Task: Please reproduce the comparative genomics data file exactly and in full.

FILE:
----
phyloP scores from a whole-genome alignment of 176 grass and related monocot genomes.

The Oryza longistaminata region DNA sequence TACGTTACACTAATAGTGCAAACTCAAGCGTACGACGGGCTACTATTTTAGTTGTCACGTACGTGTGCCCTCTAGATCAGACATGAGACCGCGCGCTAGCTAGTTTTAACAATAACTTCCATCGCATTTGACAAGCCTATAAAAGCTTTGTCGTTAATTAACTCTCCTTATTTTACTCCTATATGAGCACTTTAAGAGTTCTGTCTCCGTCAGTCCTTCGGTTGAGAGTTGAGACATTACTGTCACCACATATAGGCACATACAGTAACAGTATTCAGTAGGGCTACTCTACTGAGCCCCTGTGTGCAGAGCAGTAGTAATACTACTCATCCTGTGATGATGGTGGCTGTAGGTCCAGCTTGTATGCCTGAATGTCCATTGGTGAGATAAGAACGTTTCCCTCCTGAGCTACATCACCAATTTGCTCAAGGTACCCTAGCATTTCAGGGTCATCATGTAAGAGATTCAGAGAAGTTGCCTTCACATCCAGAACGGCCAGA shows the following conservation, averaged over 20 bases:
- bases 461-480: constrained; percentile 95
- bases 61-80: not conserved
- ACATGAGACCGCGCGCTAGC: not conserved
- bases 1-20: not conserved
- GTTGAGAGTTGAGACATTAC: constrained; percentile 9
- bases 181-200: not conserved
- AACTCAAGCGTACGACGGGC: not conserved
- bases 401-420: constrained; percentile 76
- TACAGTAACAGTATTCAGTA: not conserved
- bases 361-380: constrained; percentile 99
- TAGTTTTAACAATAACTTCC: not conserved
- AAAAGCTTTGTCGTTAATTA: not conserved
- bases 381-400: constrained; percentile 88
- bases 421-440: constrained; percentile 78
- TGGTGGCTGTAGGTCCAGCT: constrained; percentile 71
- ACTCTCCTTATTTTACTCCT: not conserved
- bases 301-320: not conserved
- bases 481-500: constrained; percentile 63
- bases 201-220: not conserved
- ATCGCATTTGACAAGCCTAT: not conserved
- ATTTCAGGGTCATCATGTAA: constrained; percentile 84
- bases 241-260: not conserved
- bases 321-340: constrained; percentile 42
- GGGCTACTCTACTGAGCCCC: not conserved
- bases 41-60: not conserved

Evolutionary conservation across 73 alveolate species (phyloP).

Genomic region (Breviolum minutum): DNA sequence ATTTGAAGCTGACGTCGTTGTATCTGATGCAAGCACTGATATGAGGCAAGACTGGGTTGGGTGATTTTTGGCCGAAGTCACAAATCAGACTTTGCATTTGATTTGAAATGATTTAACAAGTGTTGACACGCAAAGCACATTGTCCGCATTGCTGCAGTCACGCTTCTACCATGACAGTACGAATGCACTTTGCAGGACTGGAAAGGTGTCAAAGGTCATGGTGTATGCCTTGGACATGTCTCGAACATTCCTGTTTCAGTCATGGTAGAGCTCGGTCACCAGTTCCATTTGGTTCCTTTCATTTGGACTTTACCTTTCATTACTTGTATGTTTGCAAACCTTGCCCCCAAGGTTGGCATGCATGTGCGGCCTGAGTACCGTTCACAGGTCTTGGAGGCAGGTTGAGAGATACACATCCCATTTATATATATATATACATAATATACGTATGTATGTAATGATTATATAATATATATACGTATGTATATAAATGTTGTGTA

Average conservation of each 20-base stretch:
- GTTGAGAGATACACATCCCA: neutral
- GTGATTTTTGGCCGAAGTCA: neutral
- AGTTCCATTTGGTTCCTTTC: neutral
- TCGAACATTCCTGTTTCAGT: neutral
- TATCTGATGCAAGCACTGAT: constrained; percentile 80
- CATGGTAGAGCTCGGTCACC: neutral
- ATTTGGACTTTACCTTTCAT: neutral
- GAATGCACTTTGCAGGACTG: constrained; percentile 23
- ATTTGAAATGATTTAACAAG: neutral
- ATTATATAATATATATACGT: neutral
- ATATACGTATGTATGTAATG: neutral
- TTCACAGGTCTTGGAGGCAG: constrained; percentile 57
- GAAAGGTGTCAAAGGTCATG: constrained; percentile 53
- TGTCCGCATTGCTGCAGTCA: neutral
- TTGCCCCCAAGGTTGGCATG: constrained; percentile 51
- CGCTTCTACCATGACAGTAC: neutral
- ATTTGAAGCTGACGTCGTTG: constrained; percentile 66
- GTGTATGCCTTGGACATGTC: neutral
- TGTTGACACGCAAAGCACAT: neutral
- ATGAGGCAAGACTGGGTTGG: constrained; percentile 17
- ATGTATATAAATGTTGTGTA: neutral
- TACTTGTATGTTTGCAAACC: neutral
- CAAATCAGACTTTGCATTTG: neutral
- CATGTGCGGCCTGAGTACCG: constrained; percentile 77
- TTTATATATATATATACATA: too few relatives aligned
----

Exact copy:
phyloP scores from a whole-genome alignment of 176 grass and related monocot genomes.

The Oryza longistaminata region DNA sequence TACGTTACACTAATAGTGCAAACTCAAGCGTACGACGGGCTACTATTTTAGTTGTCACGTACGTGTGCCCTCTAGATCAGACATGAGACCGCGCGCTAGCTAGTTTTAACAATAACTTCCATCGCATTTGACAAGCCTATAAAAGCTTTGTCGTTAATTAACTCTCCTTATTTTACTCCTATATGAGCACTTTAAGAGTTCTGTCTCCGTCAGTCCTTCGGTTGAGAGTTGAGACATTACTGTCACCACATATAGGCACATACAGTAACAGTATTCAGTAGGGCTACTCTACTGAGCCCCTGTGTGCAGAGCAGTAGTAATACTACTCATCCTGTGATGATGGTGGCTGTAGGTCCAGCTTGTATGCCTGAATGTCCATTGGTGAGATAAGAACGTTTCCCTCCTGAGCTACATCACCAATTTGCTCAAGGTACCCTAGCATTTCAGGGTCATCATGTAAGAGATTCAGAGAAGTTGCCTTCACATCCAGAACGGCCAGA shows the following conservation, averaged over 20 bases:
- bases 461-480: constrained; percentile 95
- bases 61-80: not conserved
- ACATGAGACCGCGCGCTAGC: not conserved
- bases 1-20: not conserved
- GTTGAGAGTTGAGACATTAC: constrained; percentile 9
- bases 181-200: not conserved
- AACTCAAGCGTACGACGGGC: not conserved
- bases 401-420: constrained; percentile 76
- TACAGTAACAGTATTCAGTA: not conserved
- bases 361-380: constrained; percentile 99
- TAGTTTTAACAATAACTTCC: not conserved
- AAAAGCTTTGTCGTTAATTA: not conserved
- bases 381-400: constrained; percentile 88
- bases 421-440: constrained; percentile 78
- TGGTGGCTGTAGGTCCAGCT: constrained; percentile 71
- ACTCTCCTTATTTTACTCCT: not conserved
- bases 301-320: not conserved
- bases 481-500: constrained; percentile 63
- bases 201-220: not conserved
- ATCGCATTTGACAAGCCTAT: not conserved
- ATTTCAGGGTCATCATGTAA: constrained; percentile 84
- bases 241-260: not conserved
- bases 321-340: constrained; percentile 42
- GGGCTACTCTACTGAGCCCC: not conserved
- bases 41-60: not conserved

Evolutionary conservation across 73 alveolate species (phyloP).

Genomic region (Breviolum minutum): DNA sequence ATTTGAAGCTGACGTCGTTGTATCTGATGCAAGCACTGATATGAGGCAAGACTGGGTTGGGTGATTTTTGGCCGAAGTCACAAATCAGACTTTGCATTTGATTTGAAATGATTTAACAAGTGTTGACACGCAAAGCACATTGTCCGCATTGCTGCAGTCACGCTTCTACCATGACAGTACGAATGCACTTTGCAGGACTGGAAAGGTGTCAAAGGTCATGGTGTATGCCTTGGACATGTCTCGAACATTCCTGTTTCAGTCATGGTAGAGCTCGGTCACCAGTTCCATTTGGTTCCTTTCATTTGGACTTTACCTTTCATTACTTGTATGTTTGCAAACCTTGCCCCCAAGGTTGGCATGCATGTGCGGCCTGAGTACCGTTCACAGGTCTTGGAGGCAGGTTGAGAGATACACATCCCATTTATATATATATATACATAATATACGTATGTATGTAATGATTATATAATATATATACGTATGTATATAAATGTTGTGTA

Average conservation of each 20-base stretch:
- GTTGAGAGATACACATCCCA: neutral
- GTGATTTTTGGCCGAAGTCA: neutral
- AGTTCCATTTGGTTCCTTTC: neutral
- TCGAACATTCCTGTTTCAGT: neutral
- TATCTGATGCAAGCACTGAT: constrained; percentile 80
- CATGGTAGAGCTCGGTCACC: neutral
- ATTTGGACTTTACCTTTCAT: neutral
- GAATGCACTTTGCAGGACTG: constrained; percentile 23
- ATTTGAAATGATTTAACAAG: neutral
- ATTATATAATATATATACGT: neutral
- ATATACGTATGTATGTAATG: neutral
- TTCACAGGTCTTGGAGGCAG: constrained; percentile 57
- GAAAGGTGTCAAAGGTCATG: constrained; percentile 53
- TGTCCGCATTGCTGCAGTCA: neutral
- TTGCCCCCAAGGTTGGCATG: constrained; percentile 51
- CGCTTCTACCATGACAGTAC: neutral
- ATTTGAAGCTGACGTCGTTG: constrained; percentile 66
- GTGTATGCCTTGGACATGTC: neutral
- TGTTGACACGCAAAGCACAT: neutral
- ATGAGGCAAGACTGGGTTGG: constrained; percentile 17
- ATGTATATAAATGTTGTGTA: neutral
- TACTTGTATGTTTGCAAACC: neutral
- CAAATCAGACTTTGCATTTG: neutral
- CATGTGCGGCCTGAGTACCG: constrained; percentile 77
- TTTATATATATATATACATA: too few relatives aligned